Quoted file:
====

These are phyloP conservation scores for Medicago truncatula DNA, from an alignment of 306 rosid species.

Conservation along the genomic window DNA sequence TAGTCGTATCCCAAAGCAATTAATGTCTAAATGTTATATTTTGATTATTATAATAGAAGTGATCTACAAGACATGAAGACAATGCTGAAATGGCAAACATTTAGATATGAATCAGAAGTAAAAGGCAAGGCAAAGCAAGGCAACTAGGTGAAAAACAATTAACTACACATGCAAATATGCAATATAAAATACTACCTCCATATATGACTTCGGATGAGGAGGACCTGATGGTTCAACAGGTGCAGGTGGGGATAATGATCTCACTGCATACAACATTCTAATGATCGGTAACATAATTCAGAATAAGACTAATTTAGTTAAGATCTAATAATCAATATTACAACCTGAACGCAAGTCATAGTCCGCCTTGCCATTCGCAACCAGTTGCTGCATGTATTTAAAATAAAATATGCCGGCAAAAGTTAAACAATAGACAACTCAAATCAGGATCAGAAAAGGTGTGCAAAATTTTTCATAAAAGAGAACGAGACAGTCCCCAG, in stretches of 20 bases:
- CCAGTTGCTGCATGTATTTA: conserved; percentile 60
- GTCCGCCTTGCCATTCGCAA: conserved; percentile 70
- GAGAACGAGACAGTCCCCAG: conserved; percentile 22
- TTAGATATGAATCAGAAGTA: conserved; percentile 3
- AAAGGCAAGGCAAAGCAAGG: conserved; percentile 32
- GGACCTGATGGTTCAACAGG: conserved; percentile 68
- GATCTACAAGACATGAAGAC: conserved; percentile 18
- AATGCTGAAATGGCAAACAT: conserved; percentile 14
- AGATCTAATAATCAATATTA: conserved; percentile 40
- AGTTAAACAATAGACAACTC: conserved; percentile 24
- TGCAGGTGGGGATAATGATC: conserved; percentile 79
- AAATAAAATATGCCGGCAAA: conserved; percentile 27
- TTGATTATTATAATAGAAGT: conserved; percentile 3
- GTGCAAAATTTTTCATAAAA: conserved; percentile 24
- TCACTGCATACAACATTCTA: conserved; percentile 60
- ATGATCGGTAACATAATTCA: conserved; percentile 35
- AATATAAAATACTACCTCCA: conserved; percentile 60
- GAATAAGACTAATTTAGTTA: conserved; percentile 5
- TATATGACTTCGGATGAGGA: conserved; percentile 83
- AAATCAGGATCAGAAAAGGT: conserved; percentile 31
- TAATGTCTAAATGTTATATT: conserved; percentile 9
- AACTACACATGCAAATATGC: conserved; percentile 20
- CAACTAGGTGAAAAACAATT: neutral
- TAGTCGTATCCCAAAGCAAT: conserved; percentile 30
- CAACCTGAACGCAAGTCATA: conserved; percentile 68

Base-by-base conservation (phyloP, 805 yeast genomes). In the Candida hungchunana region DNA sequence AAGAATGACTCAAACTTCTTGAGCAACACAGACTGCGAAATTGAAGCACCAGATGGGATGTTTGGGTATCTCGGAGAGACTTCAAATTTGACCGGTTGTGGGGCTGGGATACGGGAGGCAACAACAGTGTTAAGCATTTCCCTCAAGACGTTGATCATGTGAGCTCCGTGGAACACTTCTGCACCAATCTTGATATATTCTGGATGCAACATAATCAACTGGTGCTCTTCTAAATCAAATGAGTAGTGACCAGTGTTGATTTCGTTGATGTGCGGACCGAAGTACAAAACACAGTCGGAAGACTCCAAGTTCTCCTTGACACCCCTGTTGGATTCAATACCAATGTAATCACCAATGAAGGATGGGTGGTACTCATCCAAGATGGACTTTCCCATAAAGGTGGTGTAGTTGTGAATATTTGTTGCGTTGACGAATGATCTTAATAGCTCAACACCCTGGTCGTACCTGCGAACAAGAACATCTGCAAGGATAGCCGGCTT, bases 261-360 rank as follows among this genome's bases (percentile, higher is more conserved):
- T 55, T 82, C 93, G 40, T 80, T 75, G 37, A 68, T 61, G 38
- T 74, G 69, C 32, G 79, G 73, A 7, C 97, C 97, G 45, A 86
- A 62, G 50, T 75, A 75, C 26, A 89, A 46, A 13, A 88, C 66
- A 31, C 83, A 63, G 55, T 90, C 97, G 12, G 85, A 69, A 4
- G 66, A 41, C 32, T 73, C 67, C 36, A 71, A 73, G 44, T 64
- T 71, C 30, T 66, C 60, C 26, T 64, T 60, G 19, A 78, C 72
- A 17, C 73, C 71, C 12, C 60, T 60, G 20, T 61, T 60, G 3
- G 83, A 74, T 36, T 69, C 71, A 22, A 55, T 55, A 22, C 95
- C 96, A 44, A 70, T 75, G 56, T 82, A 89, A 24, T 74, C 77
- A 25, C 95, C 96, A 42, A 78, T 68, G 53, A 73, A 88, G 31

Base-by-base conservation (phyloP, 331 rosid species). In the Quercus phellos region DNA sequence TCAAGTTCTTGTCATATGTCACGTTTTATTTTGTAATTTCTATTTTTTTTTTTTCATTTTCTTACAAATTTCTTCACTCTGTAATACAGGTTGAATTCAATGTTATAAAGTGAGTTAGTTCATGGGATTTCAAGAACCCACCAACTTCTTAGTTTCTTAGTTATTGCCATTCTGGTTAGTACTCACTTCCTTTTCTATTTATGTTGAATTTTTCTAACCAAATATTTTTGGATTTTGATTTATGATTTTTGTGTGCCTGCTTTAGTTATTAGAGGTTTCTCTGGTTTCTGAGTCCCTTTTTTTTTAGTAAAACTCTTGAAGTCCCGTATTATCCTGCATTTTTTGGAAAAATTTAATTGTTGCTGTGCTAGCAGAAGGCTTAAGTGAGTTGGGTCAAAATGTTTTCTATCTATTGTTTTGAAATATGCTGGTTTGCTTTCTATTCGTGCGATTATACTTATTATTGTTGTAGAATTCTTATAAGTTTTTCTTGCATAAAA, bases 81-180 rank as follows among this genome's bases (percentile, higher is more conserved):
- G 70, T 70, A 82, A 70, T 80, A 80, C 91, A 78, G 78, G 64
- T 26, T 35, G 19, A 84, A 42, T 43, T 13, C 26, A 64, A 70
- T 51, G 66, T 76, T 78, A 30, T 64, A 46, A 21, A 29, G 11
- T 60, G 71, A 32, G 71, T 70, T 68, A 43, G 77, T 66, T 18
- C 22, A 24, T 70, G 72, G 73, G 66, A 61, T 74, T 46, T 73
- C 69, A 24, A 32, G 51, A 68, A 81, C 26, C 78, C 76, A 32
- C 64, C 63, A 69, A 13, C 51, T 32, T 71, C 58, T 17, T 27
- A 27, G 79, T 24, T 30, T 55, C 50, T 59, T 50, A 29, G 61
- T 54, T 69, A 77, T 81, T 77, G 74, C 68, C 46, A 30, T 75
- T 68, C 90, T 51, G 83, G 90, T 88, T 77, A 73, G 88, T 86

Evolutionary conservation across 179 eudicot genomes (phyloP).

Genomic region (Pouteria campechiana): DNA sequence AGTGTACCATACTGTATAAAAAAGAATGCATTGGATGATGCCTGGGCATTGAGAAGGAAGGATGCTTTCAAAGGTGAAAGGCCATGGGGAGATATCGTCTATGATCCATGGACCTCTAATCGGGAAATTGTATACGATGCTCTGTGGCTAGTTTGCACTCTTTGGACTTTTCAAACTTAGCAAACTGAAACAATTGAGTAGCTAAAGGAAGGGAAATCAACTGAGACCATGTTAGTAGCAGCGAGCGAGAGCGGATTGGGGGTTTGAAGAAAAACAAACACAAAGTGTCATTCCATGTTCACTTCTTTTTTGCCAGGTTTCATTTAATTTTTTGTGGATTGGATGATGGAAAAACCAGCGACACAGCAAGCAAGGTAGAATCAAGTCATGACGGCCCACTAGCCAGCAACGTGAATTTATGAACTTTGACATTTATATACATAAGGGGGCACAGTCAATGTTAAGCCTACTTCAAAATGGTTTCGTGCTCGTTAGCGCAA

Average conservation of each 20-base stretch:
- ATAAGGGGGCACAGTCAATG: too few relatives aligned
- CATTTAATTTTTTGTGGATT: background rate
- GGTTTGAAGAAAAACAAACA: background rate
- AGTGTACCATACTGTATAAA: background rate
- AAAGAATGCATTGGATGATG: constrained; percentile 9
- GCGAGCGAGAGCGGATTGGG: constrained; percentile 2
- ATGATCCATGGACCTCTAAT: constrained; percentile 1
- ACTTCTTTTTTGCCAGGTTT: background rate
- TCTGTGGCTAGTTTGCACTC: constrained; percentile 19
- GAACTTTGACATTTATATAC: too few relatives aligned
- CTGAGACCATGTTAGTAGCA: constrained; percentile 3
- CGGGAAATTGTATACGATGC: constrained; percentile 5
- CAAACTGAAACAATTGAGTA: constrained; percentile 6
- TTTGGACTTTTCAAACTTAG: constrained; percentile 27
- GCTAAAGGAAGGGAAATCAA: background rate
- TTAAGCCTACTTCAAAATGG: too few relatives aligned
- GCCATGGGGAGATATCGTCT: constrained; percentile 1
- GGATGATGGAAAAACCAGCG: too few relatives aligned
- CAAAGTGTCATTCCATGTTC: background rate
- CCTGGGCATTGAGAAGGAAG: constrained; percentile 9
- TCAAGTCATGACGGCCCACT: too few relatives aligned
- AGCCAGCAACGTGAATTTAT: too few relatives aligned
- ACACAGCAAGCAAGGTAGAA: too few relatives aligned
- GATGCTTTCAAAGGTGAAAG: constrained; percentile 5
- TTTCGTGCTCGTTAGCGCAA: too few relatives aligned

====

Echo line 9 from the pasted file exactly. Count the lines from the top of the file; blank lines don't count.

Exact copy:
- GATCTACAAGACATGAAGAC: conserved; percentile 18